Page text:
We thus see that in the early part of this century it was generally believed that Philip P. Eckel had the custody and control of the Select Degree but neither he nor any of his contemporaries has left us the slightest intimation as to the source whence he received the degree and his power of control thereof.

A document that most unexpectedly came into my possession some years ago, settled that question beyond peradventure. It is a Dispensation or Warrant for the, formation of a Chapter of Select Masons at Baltimore, signed by Philip P. Eckel and H. Niles. In the preamble to this document, it is recited, that in year of the Temple 2792 (1792) our Thrice Illustrious Henry Wilmans, Grand Inspector General, etc., did, "by virtue of power in him legally vested, establish, ordain and support, a Grand Council of Select Masons in the City of Baltimore, and wrought therein to the great benefit of the Craft, etc.," and that "the subscribers, (Eckel and Niles) are, by regular succession, possessors of all the rights, privileges, immunities and powers vested in any way, whatsoever, in said Grand Council of Select Masons.

It is to be regretted that this document is not dated and that the blanks for the names of the officers are not filled in, as it shows that in all probability the organization of the Body was not, at that time at least, consummated; but as the signatures of Eckel and Niles, as well as the seal of the Body of which they were officers, are undoubtedly genuine, and the document having been found in the possession of a descendant of one of the signers, it must be accepted as evidence of the facts therein stated; namely, Henry Wilmans established a Grand Council of Select Masons in Baltimore in the year 1792, and that Philip P. Eckel and H. Niles were, by, regular succession, the possessors of the power heretofore residing in said Wilmans.

Now this, we boldly assert, is the earliest authentic evidence so far produced of the conferment of the Select Degree; the earliest authentic evidence of the conferment of the Royal Master's Degree being in a so- called Grand Council of Royal Masters at New York in 1807.

The word "Grand" used by these Bodies must not be construed as it is in our day. The term was at that time assumed by all Masonic bodies which claimed the power of constituting other bodies of like character.

It has, however, been asserted that both the Royal and Select Degrees were conferred in the Lodge of Perfection established at Albany, New York, in 1766 by Andrew Franken, who received his power of Deputy Inspector General of the Rite of Perfection from Stephen Morin at Jamaica, who had received his powers to propagate that Rite in the New World from the Council of Emperors of the East and West in France, but no evidence whatever has been produced to substantiate this statement.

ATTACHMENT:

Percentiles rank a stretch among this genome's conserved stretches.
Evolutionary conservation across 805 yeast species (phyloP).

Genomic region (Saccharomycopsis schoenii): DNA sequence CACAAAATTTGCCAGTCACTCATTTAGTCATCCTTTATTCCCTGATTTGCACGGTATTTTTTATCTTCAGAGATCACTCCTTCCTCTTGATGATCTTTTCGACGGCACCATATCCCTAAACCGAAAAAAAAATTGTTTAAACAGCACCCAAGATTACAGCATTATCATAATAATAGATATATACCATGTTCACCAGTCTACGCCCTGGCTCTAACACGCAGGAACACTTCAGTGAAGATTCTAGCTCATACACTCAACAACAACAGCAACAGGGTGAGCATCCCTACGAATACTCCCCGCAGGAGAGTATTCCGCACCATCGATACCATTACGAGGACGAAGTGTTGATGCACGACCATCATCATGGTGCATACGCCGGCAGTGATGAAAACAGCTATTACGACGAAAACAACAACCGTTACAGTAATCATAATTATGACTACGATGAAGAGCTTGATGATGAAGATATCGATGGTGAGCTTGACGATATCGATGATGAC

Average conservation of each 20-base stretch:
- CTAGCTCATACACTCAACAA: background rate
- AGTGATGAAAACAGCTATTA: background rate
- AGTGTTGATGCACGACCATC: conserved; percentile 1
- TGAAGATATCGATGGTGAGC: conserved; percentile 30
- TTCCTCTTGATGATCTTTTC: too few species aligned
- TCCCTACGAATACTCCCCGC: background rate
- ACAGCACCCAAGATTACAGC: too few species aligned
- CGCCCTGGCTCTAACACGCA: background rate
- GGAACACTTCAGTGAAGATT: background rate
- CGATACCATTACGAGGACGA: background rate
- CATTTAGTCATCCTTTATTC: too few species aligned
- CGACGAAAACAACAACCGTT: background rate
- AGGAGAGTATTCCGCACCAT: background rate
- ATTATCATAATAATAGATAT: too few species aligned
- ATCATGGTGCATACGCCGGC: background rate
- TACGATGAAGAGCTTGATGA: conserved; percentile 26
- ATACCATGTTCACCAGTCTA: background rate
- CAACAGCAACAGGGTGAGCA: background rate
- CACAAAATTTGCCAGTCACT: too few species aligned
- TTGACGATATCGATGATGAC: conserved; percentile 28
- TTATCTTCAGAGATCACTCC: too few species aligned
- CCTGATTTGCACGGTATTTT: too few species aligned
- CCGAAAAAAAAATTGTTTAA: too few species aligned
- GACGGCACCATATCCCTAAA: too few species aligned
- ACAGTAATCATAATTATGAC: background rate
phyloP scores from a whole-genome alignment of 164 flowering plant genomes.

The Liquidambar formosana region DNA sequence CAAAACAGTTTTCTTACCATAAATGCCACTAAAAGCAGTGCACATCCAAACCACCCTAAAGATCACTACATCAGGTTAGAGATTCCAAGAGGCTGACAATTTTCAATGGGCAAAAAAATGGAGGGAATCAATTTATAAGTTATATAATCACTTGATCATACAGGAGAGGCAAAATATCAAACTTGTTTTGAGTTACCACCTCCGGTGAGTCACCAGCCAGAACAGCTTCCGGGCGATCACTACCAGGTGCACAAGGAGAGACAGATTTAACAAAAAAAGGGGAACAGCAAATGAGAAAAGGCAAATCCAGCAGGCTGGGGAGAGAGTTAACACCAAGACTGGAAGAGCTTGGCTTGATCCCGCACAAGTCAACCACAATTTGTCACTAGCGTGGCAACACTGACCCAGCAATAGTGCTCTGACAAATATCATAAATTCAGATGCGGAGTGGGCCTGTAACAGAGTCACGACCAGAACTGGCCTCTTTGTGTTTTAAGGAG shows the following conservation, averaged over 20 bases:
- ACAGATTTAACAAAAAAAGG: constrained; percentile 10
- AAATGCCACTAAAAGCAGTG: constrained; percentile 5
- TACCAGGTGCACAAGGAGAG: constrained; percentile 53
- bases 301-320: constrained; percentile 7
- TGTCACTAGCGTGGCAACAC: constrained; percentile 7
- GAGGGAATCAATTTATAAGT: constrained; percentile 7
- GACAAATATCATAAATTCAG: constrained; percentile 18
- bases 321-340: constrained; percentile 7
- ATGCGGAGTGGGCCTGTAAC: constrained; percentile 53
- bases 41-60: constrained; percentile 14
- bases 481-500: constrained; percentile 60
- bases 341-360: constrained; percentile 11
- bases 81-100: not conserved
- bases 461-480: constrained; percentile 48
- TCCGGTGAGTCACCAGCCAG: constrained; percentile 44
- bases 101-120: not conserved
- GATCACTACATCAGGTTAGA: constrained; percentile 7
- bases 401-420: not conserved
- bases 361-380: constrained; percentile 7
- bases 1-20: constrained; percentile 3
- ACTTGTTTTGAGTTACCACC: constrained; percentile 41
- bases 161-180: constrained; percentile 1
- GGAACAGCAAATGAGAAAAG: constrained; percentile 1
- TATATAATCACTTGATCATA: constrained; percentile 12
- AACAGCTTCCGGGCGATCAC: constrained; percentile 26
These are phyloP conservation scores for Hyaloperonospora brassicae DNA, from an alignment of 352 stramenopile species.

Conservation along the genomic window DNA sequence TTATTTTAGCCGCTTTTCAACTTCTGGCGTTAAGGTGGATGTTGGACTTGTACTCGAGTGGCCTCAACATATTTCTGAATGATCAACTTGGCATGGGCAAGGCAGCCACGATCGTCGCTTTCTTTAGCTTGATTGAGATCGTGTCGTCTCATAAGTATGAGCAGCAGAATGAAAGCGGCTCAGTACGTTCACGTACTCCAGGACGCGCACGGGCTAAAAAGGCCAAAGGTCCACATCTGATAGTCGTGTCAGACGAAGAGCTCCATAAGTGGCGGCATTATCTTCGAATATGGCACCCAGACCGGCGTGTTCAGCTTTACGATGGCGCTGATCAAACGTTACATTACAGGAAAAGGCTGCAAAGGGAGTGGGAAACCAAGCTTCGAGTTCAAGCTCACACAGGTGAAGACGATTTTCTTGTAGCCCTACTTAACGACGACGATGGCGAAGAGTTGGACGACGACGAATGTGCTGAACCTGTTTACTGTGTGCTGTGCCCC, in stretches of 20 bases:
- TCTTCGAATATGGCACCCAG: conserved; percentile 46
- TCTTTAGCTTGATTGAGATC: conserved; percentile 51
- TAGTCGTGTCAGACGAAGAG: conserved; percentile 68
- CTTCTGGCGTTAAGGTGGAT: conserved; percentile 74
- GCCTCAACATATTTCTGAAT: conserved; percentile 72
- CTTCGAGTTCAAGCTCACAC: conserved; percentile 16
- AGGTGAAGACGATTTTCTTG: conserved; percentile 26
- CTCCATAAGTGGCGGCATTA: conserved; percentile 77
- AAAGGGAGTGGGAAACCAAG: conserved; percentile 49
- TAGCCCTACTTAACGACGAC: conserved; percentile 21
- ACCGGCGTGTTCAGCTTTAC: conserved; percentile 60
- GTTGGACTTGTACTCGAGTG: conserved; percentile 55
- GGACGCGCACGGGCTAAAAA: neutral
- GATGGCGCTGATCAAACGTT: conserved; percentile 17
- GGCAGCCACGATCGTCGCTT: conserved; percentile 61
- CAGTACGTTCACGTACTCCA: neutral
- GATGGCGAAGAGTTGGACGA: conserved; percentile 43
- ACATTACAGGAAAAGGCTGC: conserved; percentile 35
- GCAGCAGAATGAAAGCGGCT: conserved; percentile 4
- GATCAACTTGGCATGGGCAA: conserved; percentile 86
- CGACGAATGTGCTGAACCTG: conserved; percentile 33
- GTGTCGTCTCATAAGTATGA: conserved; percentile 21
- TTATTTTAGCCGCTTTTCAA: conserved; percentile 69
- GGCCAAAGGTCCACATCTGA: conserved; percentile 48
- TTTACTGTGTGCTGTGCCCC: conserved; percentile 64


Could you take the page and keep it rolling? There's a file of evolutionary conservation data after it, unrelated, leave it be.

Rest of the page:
It is also claimed by the Grand Chapter of South Carolina and the Supreme Council for the Southern jurisdiction, that both degrees were conferred in the Lodge of Perfection established at Charleston in 1783.

As has been adverted to, in 1827 the Grand Chapter of Maryland addressed a circular letter to the other Grand Chapters of the United States, in which, after referring to the action of Cross and others in the formation of Councils independent of Royal Arch Chapters, the Grand Chapters are urged to take the Select Degree under their "recognizance where of right it belongs."

The Grand Chapter of South Carolina referred this circular to a special committee, who made a report in 1829, which was substantially as follows:

"That three brethren then living received the Royal and select Degrees in the Sublime Lodge of Perfection at Charleston in 1783, and that the Grand Officers and Inspectors have been steadily conferring said degrees under their authority in the South and West. That the committee has seen and perused the first copy of these degrees that ever came to America and old copies of Charters that have been returned by Councils in States where Grand Councils had been formed. Furthermore, that in 1788 Joseph Myers, a Deputy Grand Inspector, deposited in the Council of Princes of Jerusalem at Charleston, certified copies of said degrees from Berlin, Prussia."

Companion Drummond who saw what purports to be a certified copy of the rituals deposited by Joseph Myers, says:

"The ritual annexed is certainly not a copy of the one deposited, for the ritual of the Select Degree refers to the Royal degree, and moreover both of them recognize the Supreme Council as the governing authority, and that body did not exist until 1801." [3]

As has been stated, there is no mention of the Royal Master's Degree found anywhere, other than in this report, earlier than 1807. It does not appear in either the 1802 or 1807 published list of the many degrees, some fifty-five, conferred by the Inspectors.

There is no evidence that these Inspectors or Supreme Council ever issued Warrants for the formation of Council or Grand Council earlier than 1860; the returned Charters that the committee "saw and perused" were those issued by John Barker subsequent to 1818. This Companion claimed to act as the agent of the Supreme Council, but Companion Drummond is of the opinion that he never received any authority to do so from that body. It is believed he received the degrees from Cross.

The Berlin theory of the origin of the degrees must of course be classed with the Frederick the Great theory of the origin of the so-called high degrees; no one at this day gives to it any credence whatever.